Third-World Ontario

The Ministry of Northern Development and Mines estimates the value of the current known chromite deposits at US$50 billion over it 30-year lifespan. Noront Resources is developing a nickel/copper/PGM mine with a current 11-year life span. The mineral deposit is “open at depth” which means that even though official TSX regulations will not allow you to estimate the potential size of the orebody, most feel that mine will be in production for much longer.

The Ring of Fire mining camp will become bigger than the nickel mines of Voisey’s Bay, Newfoundland and Raglan, Quebec combined. It’s bigger than diamond deposits in the Northwest Territory or the uranium mining district in northern Saskatchewan. We have just begun to explore this geologically rich mining region that will probably equal if not exceed the legendary trillion-dollar Sudbury basin.

These developments and potentially many more to follow will significantly alleviate impoverished living conditions in the adjacent Aboriginal communities as well as provide enormous economic benefits for the entire province.

But how are the First Nations going to build their capacity and take full advantage of these extraordinary job opportunities and most importantly, give their consent to sustainably development their traditional territories, when many if not most of them are living in deplorable conditions?

We need to establish an “infrastructure and social Marshal Plan” with both levels of government working closely in partnership to upgrade to southern Ontario standards the third-world living conditions in these communities. The original “Marshall Plan” was a large-scale American aid program that helped rebuild war-torn European economies at the end of World War Two.

When the earthquake hit Haiti, Canadians were quite proud that our military was able to fly down the famous Disaster Assistance Response Team (DART) who was able to have clean drinking water available within a short period of time.

Yet Marten Falls (population 282), which is under a boil water advisory since 2007, has to fly in clean drinking water at an annual cost of about $300,000. Neskantaga (population 274), has been under a boil water advisory since 1997.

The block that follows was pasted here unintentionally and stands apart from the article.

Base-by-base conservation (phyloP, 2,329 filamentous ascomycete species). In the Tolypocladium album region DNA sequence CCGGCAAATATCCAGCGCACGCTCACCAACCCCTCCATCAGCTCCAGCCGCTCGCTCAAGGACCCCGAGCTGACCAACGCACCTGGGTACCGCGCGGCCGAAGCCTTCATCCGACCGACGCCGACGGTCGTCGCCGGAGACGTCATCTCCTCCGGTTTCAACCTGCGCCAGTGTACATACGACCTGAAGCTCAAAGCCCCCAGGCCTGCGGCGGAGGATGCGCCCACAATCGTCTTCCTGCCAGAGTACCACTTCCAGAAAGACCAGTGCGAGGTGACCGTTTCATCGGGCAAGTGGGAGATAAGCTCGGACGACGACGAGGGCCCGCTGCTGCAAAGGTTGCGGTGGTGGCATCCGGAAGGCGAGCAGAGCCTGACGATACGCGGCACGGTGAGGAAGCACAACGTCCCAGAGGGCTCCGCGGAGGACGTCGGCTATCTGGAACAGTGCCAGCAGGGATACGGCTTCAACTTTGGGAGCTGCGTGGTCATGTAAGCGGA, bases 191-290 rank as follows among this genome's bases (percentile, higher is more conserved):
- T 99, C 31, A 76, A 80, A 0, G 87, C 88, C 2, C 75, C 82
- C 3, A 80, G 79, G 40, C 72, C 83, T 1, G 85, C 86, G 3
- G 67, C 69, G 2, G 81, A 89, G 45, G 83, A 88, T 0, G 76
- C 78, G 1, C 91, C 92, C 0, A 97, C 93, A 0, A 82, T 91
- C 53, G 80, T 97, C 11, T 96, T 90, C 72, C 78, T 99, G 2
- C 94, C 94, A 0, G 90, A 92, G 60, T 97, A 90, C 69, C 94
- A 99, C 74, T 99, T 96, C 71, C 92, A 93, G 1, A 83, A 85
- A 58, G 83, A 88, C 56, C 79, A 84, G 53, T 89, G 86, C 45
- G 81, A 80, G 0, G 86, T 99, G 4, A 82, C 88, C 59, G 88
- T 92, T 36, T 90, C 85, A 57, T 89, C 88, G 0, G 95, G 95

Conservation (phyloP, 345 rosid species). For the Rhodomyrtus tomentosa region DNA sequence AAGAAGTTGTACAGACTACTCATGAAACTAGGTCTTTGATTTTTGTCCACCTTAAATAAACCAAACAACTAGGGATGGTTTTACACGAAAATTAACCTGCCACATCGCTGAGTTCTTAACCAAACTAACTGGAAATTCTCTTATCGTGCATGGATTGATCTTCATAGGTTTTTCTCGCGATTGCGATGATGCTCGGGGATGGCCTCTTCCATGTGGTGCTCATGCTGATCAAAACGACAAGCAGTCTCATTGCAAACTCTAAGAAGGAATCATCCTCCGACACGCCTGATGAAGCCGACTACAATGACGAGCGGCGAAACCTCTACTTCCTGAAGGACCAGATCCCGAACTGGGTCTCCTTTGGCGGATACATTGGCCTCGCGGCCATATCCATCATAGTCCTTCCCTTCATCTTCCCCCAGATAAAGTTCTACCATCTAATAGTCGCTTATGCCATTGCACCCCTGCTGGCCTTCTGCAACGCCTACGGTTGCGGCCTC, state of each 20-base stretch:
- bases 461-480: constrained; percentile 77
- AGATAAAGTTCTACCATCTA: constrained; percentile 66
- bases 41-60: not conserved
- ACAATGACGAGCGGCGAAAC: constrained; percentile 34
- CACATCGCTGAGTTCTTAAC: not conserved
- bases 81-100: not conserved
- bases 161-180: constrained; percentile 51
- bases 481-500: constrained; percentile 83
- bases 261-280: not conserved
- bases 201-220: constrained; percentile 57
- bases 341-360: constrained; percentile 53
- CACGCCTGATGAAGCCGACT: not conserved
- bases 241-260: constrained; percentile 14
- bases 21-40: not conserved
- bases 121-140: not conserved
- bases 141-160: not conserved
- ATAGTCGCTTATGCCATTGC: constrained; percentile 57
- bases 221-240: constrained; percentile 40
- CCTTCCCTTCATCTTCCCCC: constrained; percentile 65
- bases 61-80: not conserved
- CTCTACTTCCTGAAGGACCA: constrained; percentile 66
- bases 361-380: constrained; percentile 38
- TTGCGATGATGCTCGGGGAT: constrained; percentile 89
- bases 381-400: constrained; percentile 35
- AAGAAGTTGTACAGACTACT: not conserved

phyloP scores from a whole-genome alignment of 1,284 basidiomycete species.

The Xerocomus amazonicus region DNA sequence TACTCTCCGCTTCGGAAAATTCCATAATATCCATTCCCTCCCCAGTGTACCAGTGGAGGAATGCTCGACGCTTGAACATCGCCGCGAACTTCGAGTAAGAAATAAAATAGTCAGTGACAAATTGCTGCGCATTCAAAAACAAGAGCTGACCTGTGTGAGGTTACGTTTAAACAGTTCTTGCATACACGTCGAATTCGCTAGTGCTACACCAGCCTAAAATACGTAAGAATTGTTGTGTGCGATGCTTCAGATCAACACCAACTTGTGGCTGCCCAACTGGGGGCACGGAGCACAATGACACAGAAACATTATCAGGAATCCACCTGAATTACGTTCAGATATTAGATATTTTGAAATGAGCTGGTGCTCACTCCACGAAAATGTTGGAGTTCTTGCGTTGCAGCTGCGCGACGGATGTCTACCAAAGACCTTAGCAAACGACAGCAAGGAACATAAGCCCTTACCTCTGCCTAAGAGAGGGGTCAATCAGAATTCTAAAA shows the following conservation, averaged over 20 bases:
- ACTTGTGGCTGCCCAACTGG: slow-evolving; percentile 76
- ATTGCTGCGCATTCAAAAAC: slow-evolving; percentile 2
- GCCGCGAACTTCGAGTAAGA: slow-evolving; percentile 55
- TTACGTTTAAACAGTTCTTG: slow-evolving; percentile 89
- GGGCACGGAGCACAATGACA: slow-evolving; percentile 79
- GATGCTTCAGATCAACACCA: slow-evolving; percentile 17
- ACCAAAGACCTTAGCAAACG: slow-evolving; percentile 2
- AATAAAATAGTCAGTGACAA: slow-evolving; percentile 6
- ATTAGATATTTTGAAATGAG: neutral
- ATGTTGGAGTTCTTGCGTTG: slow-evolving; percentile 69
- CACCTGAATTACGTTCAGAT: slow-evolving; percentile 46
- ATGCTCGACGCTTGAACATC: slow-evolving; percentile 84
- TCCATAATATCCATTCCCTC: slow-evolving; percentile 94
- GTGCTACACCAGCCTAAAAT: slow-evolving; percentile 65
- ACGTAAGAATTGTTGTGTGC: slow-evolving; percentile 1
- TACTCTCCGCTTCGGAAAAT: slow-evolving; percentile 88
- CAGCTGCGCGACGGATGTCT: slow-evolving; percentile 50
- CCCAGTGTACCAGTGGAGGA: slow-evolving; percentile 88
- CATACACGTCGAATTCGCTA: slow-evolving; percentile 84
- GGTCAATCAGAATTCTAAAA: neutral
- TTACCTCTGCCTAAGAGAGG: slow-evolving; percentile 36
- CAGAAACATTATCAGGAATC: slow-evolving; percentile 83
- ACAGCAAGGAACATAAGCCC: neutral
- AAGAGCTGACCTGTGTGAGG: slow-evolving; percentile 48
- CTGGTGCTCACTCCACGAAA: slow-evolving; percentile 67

Education and health care facilities are substandard and per capita student expenditures are much lower than the general population. All of the fly-in communities should have the funding to educate their students up to grade 12. Sending children to Thunder Bay or other communities to finish high school has mixed and at times, tragic consequences. Since 2000, seven students from remote reserves have died in Thunder Bay while attending high school. An inquest into these deaths will begin in the spring of 2013.

And the tragic legacy of the Aboriginal residential schools still haunt many people. If both levels of government are serious about “building capacity” in these communities than education must become a top priority. Housing shortages and conditions are deplorablen and must also be addressed.

In addition, the reserves suffer high levels of addiction problems especially the devastation brought on by OxyContin prescription drug abuse. These issues will require significant investments by both levels of government if we want to ensure healthy, job-ready community populations.

Canada is one of the wealthiest countries in the world. Both federal and provincial governments are more than capable of providing functioning infrastructure and education and health care services.

If Premier McGuinty felt he could waste a billion dollars to cancel two gas-fired power plants in southern Ontario in order to get a majority in the last election than Ontario’s $15 billion deficit can not be brought up as a reason for inaction.

Environmental Assessment

This multi-generational chromite project is going to be a huge industrial operation that will be built with the most modern and environmentally sustainable technologies that are available today. So I was very disappointed when Mining Watch highlighted the many environmental and medical issues surrounding the chromite operations in India’s Sukinda region in a previous article in the Sudbury Star.

A bit of background context might be helpful. India’s Sukinda region, the source of about 97% of that country’s chromite, began production in the early 1960s. At that time, India was a very poor country which even had trouble feeding its growing population, let alone worry about environmental issues.